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  • Author or Editor: Roy B. Dodd x
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Increased soil moisture and temperature along with increased soil microbial and root activity during summer months elevate soil CO2 levels. Although previous research has demonstrated negative effects of high soil CO2 on growth of some plants, little is known concerning the impact high CO2 levels on creeping bentgrass (Agrostis palustris Huds.). The objective of this study was to investigate effects of varying levels of CO2 on the growth of creeping bentgrass. Growth cells were constructed to U.S. Golf Association (USGA) greens specification and creeping bentgrass was grown in the greenhouse. Three different levels of CO2 (2.5%, 5.0%, and 10.0%) were injected (for 1 minute every 2 hours) into the growth cells at a rate of 550 cm3·min-1. An untreated check, which did not have a gas mixture injected, maintained a CO2 concentration <1%. Gas injection occurred for 20 days to represent a run. Two runs were performed during the summer of 1999 on different growth cells. Visual turf quality ratings, encompassing turf color, health, density, and uniformity, were evaluated every 4 days on a 1-9 scale, with 9 = best turf and <7 being unacceptable. Soil cores were taken at the end of each run. Roots were separated from soil to measure root depth and mass. Turf quality was reduced to unacceptable levels with 10% CO2, but was unaffected at lower levels over the 20-day treatment period. Soil CO2 ≥2.5% reduced root mass and depth by 40% and 10%, respectively.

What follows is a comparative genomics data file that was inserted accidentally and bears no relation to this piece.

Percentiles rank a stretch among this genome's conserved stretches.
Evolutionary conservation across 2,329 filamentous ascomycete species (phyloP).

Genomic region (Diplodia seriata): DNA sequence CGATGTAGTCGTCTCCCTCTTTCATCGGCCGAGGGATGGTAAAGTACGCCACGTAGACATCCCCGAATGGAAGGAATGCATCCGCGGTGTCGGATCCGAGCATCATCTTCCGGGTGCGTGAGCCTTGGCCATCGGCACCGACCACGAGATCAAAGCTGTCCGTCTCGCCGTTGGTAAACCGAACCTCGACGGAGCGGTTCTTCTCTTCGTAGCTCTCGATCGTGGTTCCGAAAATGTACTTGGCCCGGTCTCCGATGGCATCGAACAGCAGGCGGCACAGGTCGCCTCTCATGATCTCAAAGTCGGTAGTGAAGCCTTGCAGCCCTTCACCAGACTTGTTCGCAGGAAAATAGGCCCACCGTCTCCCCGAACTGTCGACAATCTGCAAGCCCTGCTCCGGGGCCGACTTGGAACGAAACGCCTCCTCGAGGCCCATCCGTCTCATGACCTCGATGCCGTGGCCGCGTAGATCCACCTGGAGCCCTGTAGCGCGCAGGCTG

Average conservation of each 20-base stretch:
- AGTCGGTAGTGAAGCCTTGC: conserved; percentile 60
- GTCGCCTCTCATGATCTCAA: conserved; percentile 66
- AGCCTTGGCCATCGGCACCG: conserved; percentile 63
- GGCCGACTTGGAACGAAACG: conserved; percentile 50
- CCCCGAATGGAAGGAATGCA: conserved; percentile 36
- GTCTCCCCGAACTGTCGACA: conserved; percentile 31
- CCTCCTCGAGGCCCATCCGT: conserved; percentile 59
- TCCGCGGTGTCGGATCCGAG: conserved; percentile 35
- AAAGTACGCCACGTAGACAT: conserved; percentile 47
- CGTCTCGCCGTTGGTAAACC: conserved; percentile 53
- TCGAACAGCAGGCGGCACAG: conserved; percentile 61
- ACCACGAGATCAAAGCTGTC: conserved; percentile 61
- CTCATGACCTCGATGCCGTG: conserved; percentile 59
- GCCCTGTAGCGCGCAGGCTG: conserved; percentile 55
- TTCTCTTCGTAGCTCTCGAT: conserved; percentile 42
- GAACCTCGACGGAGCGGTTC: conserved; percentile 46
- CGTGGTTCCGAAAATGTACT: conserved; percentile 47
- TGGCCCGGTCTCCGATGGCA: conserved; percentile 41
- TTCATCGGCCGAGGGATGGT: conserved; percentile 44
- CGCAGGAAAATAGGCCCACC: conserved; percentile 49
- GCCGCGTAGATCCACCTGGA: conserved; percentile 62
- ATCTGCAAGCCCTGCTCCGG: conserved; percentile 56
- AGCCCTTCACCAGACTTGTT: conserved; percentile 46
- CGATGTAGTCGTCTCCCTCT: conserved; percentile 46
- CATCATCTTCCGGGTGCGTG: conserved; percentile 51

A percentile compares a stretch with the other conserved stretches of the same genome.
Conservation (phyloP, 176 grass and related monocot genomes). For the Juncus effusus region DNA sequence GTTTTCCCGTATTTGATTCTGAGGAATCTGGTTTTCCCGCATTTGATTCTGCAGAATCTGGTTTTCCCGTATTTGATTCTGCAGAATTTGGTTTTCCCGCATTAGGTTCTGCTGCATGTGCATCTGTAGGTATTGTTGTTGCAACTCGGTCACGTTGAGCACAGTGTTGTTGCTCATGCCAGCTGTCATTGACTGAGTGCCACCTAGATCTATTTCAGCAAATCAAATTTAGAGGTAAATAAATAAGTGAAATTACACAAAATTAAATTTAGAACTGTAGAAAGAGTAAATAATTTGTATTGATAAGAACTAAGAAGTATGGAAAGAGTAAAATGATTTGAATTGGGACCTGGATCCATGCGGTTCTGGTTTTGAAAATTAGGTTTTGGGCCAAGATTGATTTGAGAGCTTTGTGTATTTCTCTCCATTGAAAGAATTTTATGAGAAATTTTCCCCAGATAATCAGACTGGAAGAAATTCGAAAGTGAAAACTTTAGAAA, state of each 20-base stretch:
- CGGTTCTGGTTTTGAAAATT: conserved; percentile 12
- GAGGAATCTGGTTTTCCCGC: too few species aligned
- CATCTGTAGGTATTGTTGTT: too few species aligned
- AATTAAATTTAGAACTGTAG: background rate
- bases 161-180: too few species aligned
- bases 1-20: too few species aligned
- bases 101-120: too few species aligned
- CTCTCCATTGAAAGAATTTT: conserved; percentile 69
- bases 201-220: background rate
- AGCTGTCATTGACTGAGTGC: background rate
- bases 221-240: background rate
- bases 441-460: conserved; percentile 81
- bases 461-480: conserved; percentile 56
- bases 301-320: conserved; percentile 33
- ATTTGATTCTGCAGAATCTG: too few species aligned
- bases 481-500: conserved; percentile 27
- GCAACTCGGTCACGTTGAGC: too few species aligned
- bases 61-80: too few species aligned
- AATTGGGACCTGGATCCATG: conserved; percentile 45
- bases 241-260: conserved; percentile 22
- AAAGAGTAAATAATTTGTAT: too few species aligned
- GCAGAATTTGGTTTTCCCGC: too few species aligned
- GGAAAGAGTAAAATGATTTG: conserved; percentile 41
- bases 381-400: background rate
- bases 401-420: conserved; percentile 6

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Use of creeping bentgrass [Agrostis stoloniferous L. var. palustris (Huds.)] on golf greens has expanded into the hotter, more humid regions of the United States where its quality is often low during summer months. The summer decline in bentgrass quality may be partially attributed to respiration rates exceeding photosynthesis during periods of supraoptimal temperatures and adverse soil conditions, such as excessive CO2 and inadequate O2 levels. The objectives of this study were to examine the effects of high temperature, high soil CO2, and irrigation scheduling on creeping bentgrass growth. A growth chamber study was conducted using `A-1' creeping bentgrass. Treatments included all combinations of three day/night temperature regimes (26.5/21 °C, 29.5/24 °C, and 32/26.5 °C), three irrigation schedules (field capacity daily, field capacity every two d, and half field capacity daily), and four soil CO2 injection levels (10%, 5%, 0.03%, and a noinjection control). Creeping bentgrass shoot and root dry weights and net photosynthetic rates were greater for day/night temperatures <32/26.5 °C. High temperatures (32/26.5 °C) and 10% CO2 reduced bentgrass net photosynthesis by 37.5 μmol CO2/m2/s. Shoot and root total nonstructural carbohydrates also were lowest for highest temperature regime. Respiration exceeded gross photosynthesis at 32/26.5 °C when 5% and 10% CO2 injection levels were used, indicating a carbon deficit occurred for these conditions. Irrigation volume and frequency did not affect bentgrass growth. High temperatures combined with high soil CO2 levels produced poorest turf quality.

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